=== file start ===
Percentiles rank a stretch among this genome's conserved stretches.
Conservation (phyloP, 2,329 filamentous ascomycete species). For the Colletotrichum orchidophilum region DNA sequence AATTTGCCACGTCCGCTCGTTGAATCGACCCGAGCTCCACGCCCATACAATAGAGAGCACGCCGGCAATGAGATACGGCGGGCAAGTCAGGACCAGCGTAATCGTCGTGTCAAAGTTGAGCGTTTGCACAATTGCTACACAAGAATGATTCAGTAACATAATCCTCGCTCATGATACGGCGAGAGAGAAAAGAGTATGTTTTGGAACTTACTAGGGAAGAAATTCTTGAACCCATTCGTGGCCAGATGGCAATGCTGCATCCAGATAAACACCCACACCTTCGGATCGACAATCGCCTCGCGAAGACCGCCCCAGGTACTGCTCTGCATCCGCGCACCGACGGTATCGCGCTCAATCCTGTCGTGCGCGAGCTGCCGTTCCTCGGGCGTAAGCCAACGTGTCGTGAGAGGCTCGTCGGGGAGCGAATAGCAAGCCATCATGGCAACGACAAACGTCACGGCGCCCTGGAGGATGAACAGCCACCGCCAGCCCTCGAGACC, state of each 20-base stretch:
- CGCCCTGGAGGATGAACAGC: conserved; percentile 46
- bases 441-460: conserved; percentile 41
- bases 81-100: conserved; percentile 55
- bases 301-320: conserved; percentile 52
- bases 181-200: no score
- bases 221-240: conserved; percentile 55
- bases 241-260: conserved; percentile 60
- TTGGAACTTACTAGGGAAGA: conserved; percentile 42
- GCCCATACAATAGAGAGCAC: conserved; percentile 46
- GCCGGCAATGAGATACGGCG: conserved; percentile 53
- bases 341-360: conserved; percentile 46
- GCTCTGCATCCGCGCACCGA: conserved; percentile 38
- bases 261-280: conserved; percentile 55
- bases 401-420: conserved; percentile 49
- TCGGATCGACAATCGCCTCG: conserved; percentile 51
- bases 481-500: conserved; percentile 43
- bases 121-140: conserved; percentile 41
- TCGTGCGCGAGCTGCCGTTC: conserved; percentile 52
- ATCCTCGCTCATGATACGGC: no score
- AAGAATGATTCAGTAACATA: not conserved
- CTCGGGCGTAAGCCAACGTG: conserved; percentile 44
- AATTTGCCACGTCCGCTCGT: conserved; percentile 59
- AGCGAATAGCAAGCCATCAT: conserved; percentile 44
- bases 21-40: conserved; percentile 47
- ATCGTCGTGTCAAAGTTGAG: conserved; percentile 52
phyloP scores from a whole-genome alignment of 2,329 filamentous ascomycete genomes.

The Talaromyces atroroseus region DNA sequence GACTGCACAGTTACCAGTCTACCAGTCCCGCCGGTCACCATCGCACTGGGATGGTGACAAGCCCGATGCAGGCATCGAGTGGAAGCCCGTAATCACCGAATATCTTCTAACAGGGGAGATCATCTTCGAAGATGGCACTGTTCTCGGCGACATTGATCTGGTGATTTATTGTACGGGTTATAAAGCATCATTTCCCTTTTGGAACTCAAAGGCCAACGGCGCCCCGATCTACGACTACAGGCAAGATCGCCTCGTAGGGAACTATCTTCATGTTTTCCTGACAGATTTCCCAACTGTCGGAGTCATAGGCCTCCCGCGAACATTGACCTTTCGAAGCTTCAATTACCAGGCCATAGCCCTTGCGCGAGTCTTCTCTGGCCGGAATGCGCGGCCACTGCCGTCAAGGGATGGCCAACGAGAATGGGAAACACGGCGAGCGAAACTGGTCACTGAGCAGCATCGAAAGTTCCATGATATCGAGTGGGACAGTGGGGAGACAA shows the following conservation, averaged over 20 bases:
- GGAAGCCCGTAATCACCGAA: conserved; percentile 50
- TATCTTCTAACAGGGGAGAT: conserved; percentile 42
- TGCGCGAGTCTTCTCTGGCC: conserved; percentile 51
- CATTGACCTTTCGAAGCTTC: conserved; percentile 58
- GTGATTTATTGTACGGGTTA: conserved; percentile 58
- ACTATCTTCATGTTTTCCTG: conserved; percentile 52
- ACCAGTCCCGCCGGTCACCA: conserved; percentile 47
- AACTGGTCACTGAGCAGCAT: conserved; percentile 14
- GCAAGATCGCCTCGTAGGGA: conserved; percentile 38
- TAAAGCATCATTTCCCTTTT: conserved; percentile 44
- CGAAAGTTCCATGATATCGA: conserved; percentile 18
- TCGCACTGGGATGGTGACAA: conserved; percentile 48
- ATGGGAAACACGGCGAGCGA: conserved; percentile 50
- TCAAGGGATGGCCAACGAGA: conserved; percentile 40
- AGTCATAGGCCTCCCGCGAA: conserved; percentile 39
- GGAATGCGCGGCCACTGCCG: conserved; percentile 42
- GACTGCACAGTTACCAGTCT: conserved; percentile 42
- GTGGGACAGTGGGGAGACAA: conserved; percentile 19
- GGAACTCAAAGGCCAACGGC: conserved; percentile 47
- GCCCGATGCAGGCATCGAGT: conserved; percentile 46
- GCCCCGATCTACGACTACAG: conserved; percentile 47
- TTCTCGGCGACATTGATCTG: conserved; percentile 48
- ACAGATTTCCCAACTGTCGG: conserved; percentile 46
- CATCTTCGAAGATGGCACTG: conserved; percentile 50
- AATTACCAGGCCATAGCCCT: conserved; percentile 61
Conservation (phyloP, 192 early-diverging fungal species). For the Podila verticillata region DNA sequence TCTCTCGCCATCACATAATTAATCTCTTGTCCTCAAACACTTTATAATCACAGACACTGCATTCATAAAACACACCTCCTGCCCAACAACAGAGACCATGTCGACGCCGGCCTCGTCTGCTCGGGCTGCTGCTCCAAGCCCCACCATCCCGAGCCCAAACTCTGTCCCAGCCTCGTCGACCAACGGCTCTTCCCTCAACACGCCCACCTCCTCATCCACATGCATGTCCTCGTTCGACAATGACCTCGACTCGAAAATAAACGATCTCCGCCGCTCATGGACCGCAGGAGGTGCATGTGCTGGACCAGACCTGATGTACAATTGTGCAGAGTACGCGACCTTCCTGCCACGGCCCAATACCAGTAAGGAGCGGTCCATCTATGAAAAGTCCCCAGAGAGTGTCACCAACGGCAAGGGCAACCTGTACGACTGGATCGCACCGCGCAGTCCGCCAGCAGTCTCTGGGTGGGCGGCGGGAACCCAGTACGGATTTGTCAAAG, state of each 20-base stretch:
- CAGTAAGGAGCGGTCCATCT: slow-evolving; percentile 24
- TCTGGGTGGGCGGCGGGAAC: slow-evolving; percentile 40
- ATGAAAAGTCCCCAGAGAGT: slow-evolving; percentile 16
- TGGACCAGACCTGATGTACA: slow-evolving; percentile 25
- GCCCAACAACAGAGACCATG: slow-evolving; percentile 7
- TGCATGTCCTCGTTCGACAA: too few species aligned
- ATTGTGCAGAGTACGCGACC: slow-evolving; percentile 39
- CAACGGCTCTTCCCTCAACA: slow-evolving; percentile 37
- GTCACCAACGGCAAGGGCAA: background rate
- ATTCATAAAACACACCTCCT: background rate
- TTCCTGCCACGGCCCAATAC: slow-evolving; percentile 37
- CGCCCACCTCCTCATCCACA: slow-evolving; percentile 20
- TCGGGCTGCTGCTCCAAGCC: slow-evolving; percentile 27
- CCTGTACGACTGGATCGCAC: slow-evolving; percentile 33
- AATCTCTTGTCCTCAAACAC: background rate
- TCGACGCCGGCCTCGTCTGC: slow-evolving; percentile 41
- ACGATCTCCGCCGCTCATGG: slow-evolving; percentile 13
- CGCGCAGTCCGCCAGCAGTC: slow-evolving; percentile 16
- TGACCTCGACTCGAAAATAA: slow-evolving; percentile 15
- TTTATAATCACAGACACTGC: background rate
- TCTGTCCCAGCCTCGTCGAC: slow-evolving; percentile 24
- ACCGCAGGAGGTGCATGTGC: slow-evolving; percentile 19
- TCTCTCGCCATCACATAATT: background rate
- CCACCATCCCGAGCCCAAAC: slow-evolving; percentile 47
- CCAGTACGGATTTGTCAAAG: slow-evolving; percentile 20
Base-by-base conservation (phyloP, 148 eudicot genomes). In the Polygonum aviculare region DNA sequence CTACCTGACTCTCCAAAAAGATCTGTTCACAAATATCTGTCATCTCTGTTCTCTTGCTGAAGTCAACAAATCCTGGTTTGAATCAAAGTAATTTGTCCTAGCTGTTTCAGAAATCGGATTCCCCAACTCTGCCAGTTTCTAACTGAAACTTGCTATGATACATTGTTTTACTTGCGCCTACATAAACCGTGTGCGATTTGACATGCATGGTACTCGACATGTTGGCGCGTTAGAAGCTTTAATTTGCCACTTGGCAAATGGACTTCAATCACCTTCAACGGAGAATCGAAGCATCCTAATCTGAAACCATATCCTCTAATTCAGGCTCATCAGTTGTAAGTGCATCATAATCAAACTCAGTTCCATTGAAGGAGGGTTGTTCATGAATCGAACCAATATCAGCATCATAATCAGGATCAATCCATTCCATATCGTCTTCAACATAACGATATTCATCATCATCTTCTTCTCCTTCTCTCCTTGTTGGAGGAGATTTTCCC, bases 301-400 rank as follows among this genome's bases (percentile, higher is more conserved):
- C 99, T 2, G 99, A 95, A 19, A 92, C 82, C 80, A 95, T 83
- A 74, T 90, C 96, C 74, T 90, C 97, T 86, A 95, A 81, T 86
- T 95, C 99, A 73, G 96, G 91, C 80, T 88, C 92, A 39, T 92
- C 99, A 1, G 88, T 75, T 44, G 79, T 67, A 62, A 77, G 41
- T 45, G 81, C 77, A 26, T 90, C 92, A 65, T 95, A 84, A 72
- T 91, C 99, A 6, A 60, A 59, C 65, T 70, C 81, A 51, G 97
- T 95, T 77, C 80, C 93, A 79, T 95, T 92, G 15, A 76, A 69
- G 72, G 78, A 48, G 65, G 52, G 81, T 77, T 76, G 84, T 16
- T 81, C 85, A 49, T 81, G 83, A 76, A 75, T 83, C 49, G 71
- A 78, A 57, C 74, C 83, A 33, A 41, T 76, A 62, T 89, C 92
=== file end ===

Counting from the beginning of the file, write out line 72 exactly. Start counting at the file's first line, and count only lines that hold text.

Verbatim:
- ACGATCTCCGCCGCTCATGG: slow-evolving; percentile 13